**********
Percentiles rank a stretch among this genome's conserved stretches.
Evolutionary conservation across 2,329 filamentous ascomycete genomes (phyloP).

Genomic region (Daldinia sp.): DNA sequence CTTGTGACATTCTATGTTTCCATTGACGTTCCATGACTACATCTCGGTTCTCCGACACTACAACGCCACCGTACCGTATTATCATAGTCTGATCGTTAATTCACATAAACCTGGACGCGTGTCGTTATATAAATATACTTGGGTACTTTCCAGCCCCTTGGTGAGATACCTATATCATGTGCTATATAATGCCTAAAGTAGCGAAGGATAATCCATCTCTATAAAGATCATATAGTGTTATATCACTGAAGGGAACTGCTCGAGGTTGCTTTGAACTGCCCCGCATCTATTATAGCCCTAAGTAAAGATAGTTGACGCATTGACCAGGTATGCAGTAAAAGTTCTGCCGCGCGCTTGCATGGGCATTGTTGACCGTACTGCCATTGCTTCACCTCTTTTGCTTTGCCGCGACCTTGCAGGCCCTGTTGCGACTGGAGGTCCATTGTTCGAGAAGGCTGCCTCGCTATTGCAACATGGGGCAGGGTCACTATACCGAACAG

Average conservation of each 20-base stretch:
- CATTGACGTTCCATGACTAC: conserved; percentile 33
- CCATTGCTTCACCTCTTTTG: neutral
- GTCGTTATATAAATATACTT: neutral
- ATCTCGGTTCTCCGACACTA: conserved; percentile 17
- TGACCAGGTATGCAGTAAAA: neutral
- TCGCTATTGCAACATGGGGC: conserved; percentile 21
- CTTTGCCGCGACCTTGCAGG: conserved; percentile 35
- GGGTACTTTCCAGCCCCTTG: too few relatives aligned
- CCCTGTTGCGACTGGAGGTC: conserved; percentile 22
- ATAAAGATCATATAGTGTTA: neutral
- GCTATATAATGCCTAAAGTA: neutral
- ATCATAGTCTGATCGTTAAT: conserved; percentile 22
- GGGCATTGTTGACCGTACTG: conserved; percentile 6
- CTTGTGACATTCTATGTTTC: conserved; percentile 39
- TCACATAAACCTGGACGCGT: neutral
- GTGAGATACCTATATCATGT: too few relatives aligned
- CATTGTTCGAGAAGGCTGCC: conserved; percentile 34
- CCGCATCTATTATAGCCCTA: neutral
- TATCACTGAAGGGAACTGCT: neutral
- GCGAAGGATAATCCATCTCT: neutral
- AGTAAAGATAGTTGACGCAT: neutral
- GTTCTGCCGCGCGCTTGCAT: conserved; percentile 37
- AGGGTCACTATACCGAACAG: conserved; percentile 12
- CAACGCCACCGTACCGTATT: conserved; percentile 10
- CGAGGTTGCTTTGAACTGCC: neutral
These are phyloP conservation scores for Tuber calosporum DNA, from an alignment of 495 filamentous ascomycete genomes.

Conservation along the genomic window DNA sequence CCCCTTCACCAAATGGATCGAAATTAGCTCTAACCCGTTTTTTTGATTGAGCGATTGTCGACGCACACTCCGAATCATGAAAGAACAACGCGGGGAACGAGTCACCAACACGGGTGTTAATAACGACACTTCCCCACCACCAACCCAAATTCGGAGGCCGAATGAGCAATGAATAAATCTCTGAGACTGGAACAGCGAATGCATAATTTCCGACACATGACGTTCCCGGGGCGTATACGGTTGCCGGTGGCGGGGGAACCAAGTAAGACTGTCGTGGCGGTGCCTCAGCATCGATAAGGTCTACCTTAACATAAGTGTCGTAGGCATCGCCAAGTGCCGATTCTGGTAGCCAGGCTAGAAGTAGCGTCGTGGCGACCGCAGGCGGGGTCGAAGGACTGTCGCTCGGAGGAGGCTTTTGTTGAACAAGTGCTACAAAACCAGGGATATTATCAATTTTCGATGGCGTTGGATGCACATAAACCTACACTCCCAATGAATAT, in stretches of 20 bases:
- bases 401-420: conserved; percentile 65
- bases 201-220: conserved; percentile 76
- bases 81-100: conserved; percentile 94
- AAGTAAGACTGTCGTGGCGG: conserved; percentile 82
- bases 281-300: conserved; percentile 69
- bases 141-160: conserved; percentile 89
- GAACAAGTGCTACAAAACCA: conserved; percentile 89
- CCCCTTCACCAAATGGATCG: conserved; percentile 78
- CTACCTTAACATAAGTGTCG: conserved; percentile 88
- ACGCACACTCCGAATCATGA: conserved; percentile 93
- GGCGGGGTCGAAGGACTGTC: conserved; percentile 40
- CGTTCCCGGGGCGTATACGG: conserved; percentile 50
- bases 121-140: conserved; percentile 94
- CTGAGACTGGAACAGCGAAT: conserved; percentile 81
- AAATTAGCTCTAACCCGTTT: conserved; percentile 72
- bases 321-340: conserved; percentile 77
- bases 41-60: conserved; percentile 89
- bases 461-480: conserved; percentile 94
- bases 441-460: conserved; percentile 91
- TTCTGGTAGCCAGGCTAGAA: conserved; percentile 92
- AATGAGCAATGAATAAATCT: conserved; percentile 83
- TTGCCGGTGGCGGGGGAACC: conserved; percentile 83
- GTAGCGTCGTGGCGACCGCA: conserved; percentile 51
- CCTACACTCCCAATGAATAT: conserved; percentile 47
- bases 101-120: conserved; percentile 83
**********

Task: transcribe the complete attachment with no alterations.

Percentiles rank a stretch among this genome's conserved stretches.
Evolutionary conservation across 2,329 filamentous ascomycete genomes (phyloP).

Genomic region (Daldinia sp.): DNA sequence CTTGTGACATTCTATGTTTCCATTGACGTTCCATGACTACATCTCGGTTCTCCGACACTACAACGCCACCGTACCGTATTATCATAGTCTGATCGTTAATTCACATAAACCTGGACGCGTGTCGTTATATAAATATACTTGGGTACTTTCCAGCCCCTTGGTGAGATACCTATATCATGTGCTATATAATGCCTAAAGTAGCGAAGGATAATCCATCTCTATAAAGATCATATAGTGTTATATCACTGAAGGGAACTGCTCGAGGTTGCTTTGAACTGCCCCGCATCTATTATAGCCCTAAGTAAAGATAGTTGACGCATTGACCAGGTATGCAGTAAAAGTTCTGCCGCGCGCTTGCATGGGCATTGTTGACCGTACTGCCATTGCTTCACCTCTTTTGCTTTGCCGCGACCTTGCAGGCCCTGTTGCGACTGGAGGTCCATTGTTCGAGAAGGCTGCCTCGCTATTGCAACATGGGGCAGGGTCACTATACCGAACAG

Average conservation of each 20-base stretch:
- CATTGACGTTCCATGACTAC: conserved; percentile 33
- CCATTGCTTCACCTCTTTTG: neutral
- GTCGTTATATAAATATACTT: neutral
- ATCTCGGTTCTCCGACACTA: conserved; percentile 17
- TGACCAGGTATGCAGTAAAA: neutral
- TCGCTATTGCAACATGGGGC: conserved; percentile 21
- CTTTGCCGCGACCTTGCAGG: conserved; percentile 35
- GGGTACTTTCCAGCCCCTTG: too few relatives aligned
- CCCTGTTGCGACTGGAGGTC: conserved; percentile 22
- ATAAAGATCATATAGTGTTA: neutral
- GCTATATAATGCCTAAAGTA: neutral
- ATCATAGTCTGATCGTTAAT: conserved; percentile 22
- GGGCATTGTTGACCGTACTG: conserved; percentile 6
- CTTGTGACATTCTATGTTTC: conserved; percentile 39
- TCACATAAACCTGGACGCGT: neutral
- GTGAGATACCTATATCATGT: too few relatives aligned
- CATTGTTCGAGAAGGCTGCC: conserved; percentile 34
- CCGCATCTATTATAGCCCTA: neutral
- TATCACTGAAGGGAACTGCT: neutral
- GCGAAGGATAATCCATCTCT: neutral
- AGTAAAGATAGTTGACGCAT: neutral
- GTTCTGCCGCGCGCTTGCAT: conserved; percentile 37
- AGGGTCACTATACCGAACAG: conserved; percentile 12
- CAACGCCACCGTACCGTATT: conserved; percentile 10
- CGAGGTTGCTTTGAACTGCC: neutral
These are phyloP conservation scores for Tuber calosporum DNA, from an alignment of 495 filamentous ascomycete genomes.

Conservation along the genomic window DNA sequence CCCCTTCACCAAATGGATCGAAATTAGCTCTAACCCGTTTTTTTGATTGAGCGATTGTCGACGCACACTCCGAATCATGAAAGAACAACGCGGGGAACGAGTCACCAACACGGGTGTTAATAACGACACTTCCCCACCACCAACCCAAATTCGGAGGCCGAATGAGCAATGAATAAATCTCTGAGACTGGAACAGCGAATGCATAATTTCCGACACATGACGTTCCCGGGGCGTATACGGTTGCCGGTGGCGGGGGAACCAAGTAAGACTGTCGTGGCGGTGCCTCAGCATCGATAAGGTCTACCTTAACATAAGTGTCGTAGGCATCGCCAAGTGCCGATTCTGGTAGCCAGGCTAGAAGTAGCGTCGTGGCGACCGCAGGCGGGGTCGAAGGACTGTCGCTCGGAGGAGGCTTTTGTTGAACAAGTGCTACAAAACCAGGGATATTATCAATTTTCGATGGCGTTGGATGCACATAAACCTACACTCCCAATGAATAT, in stretches of 20 bases:
- bases 401-420: conserved; percentile 65
- bases 201-220: conserved; percentile 76
- bases 81-100: conserved; percentile 94
- AAGTAAGACTGTCGTGGCGG: conserved; percentile 82
- bases 281-300: conserved; percentile 69
- bases 141-160: conserved; percentile 89
- GAACAAGTGCTACAAAACCA: conserved; percentile 89
- CCCCTTCACCAAATGGATCG: conserved; percentile 78
- CTACCTTAACATAAGTGTCG: conserved; percentile 88
- ACGCACACTCCGAATCATGA: conserved; percentile 93
- GGCGGGGTCGAAGGACTGTC: conserved; percentile 40
- CGTTCCCGGGGCGTATACGG: conserved; percentile 50
- bases 121-140: conserved; percentile 94
- CTGAGACTGGAACAGCGAAT: conserved; percentile 81
- AAATTAGCTCTAACCCGTTT: conserved; percentile 72
- bases 321-340: conserved; percentile 77
- bases 41-60: conserved; percentile 89
- bases 461-480: conserved; percentile 94
- bases 441-460: conserved; percentile 91
- TTCTGGTAGCCAGGCTAGAA: conserved; percentile 92
- AATGAGCAATGAATAAATCT: conserved; percentile 83
- TTGCCGGTGGCGGGGGAACC: conserved; percentile 83
- GTAGCGTCGTGGCGACCGCA: conserved; percentile 51
- CCTACACTCCCAATGAATAT: conserved; percentile 47
- bases 101-120: conserved; percentile 83